Dear Short Answers >> I recently discovered that several people who I thought were good friends turned out not to be. They have gossiped and lied about me behind my back and have made some pretty hateful comments. Do I confront them and try to "clear the air" or do I chalk this up to experience and keep my distance from them in the future?

— Hurt and Angry

DEAR H&A >> Sounds like these folks are a waste of time. You made a mistake in choosing them — don't make it worse by investing more.

Three is crowded

Dear Short Answers >> I have a female friend who is in her early 70s, very attractive and in excellent health. We try to have lunch together at least once a week. She recently decided, however, that she wants to find a "boyfriend."

I think this is great (for her), but she has started to bring her "dates" with her when we have lunch. She says she feels more relaxed than if she had to go on a date by herself. I am happy for her, but I have to tell you, some of these dates are total losers and they completely spoil what used to be a very nice weekly lunch with a friend. Should I flatly refuse to let some loser ruin our lunch together or should I let this whim of hers burn out on its own?

— Out of Patience

DEAR PATIENCE >> Tell her that if she is old enough to date, she is old enough to do it un-chaperoned.

Worries in the 30s


Dear Short Answers >> I'm 31 years old and I have a good job. I don't hate it, but I don't love it. Should I quit and try to find something that really is exciting? I feel like I'm moving through life in second gear.

— Half Empty

DEAR HALF EMPTY >> We get it — everything is okay, nothing is great. Rarely does a job change alone add the acceleration you are looking for (unless you have a yearning, burning passion for something you haven't yet mentioned). Look at all the pieces — your relationships, where you live, your hobbies, etc. — and see where you need improvement. Building a technicolor life can be about small changes in many areas.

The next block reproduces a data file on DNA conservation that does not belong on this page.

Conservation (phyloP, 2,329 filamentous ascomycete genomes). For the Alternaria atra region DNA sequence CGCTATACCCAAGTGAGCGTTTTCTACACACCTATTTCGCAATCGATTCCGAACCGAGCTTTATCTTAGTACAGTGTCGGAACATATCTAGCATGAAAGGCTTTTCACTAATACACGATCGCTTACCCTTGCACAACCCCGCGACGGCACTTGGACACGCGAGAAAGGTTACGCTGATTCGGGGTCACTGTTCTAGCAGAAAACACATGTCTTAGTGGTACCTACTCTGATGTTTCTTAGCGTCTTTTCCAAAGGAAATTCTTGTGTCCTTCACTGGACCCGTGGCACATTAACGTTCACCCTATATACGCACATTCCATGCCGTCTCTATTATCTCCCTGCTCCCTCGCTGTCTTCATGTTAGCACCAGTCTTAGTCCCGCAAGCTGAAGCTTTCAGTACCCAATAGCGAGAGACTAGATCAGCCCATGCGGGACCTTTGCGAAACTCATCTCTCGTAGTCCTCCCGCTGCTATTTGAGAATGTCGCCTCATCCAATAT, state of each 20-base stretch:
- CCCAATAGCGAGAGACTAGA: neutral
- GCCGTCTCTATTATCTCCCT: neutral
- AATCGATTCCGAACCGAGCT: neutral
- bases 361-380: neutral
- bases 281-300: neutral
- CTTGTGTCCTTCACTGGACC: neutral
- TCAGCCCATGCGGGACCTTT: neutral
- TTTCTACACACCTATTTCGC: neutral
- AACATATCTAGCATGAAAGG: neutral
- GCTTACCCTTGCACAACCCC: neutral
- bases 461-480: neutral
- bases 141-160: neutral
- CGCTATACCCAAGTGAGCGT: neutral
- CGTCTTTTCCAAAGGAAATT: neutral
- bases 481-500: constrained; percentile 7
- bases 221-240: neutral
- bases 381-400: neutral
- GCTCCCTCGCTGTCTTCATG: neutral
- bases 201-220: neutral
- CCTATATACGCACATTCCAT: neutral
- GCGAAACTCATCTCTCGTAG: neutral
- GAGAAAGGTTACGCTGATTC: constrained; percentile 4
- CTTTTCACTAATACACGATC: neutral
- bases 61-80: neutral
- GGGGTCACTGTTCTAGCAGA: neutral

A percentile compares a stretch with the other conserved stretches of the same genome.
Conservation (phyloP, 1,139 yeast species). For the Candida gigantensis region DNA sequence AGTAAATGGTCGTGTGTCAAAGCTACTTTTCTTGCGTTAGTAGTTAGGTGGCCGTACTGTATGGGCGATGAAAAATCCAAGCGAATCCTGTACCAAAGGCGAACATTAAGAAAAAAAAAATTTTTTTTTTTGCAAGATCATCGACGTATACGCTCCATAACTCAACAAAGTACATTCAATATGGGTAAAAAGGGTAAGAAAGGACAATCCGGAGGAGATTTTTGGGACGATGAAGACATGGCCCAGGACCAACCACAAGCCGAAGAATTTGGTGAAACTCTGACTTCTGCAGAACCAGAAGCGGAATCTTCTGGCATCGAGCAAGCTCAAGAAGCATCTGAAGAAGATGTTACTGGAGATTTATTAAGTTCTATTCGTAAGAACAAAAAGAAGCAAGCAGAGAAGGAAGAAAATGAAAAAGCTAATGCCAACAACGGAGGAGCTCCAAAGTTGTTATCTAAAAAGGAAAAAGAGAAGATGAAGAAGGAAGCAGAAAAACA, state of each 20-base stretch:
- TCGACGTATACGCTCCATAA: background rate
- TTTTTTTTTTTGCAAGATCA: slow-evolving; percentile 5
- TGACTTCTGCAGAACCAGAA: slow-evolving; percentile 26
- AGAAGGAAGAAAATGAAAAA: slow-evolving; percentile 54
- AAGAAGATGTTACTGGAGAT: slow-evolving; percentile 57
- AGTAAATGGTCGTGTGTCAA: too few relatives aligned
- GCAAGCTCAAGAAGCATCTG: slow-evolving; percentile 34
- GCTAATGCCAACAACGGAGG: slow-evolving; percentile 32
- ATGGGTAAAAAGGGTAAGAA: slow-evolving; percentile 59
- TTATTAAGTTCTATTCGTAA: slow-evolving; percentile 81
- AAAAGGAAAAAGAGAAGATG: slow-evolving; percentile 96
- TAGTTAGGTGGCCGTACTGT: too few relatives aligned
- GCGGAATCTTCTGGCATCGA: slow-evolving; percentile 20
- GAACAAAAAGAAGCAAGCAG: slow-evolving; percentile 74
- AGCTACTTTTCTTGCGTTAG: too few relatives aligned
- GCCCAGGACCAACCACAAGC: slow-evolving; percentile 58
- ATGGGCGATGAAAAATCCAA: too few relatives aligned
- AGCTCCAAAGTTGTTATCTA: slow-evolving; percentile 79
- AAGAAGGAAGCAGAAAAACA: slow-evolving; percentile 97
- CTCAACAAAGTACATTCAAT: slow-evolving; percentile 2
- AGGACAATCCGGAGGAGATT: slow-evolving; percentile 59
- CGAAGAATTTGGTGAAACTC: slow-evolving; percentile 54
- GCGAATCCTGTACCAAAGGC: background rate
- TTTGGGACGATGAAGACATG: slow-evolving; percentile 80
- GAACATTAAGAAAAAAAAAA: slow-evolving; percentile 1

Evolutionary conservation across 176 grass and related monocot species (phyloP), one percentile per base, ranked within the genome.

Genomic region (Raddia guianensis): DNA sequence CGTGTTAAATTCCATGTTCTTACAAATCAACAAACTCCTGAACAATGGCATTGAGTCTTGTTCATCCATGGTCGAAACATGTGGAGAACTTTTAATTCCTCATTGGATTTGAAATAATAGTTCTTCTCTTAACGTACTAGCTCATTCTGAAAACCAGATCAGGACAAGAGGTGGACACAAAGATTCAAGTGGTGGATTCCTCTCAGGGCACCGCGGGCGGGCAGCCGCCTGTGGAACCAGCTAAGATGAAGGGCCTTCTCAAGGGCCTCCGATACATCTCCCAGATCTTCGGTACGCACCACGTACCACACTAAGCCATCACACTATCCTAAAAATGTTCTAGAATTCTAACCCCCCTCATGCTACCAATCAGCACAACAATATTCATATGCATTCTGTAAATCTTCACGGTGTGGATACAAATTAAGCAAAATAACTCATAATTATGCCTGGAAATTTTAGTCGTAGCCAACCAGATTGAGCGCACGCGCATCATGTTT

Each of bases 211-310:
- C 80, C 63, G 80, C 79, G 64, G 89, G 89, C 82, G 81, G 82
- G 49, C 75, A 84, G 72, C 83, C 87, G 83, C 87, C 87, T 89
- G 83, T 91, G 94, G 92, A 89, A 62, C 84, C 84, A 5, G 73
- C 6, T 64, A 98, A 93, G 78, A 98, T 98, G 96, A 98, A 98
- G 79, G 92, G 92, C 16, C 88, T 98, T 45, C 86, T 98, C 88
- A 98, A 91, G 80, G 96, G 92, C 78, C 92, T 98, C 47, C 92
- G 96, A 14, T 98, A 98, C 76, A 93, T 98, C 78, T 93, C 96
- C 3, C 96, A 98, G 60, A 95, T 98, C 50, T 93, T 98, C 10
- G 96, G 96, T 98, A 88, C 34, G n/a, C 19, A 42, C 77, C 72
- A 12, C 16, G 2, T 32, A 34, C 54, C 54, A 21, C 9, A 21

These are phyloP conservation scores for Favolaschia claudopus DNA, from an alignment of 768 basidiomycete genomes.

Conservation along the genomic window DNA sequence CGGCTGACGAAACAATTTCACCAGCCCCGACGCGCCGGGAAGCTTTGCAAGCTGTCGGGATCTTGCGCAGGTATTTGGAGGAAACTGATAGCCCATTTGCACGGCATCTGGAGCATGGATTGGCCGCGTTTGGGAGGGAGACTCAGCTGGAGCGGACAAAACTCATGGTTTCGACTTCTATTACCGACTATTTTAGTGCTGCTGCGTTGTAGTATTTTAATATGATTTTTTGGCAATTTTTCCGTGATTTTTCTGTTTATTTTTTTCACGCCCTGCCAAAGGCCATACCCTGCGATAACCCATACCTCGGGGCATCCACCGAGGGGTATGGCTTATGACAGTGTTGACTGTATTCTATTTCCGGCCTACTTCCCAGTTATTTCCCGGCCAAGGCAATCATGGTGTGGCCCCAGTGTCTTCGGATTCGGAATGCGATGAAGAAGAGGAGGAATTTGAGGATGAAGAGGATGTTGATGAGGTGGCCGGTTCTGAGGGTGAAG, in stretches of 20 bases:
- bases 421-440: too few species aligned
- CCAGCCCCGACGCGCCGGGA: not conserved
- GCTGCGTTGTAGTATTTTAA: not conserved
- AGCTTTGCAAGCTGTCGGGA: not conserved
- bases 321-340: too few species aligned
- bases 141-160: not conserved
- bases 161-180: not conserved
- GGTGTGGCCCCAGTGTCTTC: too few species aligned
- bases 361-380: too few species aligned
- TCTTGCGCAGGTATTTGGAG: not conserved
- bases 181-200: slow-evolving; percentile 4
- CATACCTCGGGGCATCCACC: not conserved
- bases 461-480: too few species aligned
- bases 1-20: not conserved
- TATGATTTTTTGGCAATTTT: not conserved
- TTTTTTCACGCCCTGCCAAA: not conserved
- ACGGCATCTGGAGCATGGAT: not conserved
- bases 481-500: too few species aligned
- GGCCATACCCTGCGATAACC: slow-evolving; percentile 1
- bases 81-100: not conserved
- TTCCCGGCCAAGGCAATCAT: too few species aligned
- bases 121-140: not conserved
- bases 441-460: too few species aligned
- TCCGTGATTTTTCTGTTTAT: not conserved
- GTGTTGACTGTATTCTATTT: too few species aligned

Full disclosure

Dear Short Answers >> I moved in with my boyfriend so we could both save money, but this hasn't happened. What should I do? I kinda hate to mention it, but I don't know where the money is going.

— Dollars and Sense

DEAR D&S >> Hopefully, you moved in together to progress your relationship, not just to save money. But the fact that you feel you can't discuss it speaks volumes. The first step is a budget and some agreements about who pays what and how much you want to save. If you can't do that — move out.

The longing in long distance

Dear Short Answers >> I have been in many long-distance relationships lately and don't know if it is healthy not to have someone physically close to talk to. Do you think I am making a good decision?

— BJ

DEAR BJ >> Long-distance relations have some advantages, but day-to-day comforts are not one of them. If you find you feel lonely and isolated most of the time, then perhaps you should find someone closer to home.

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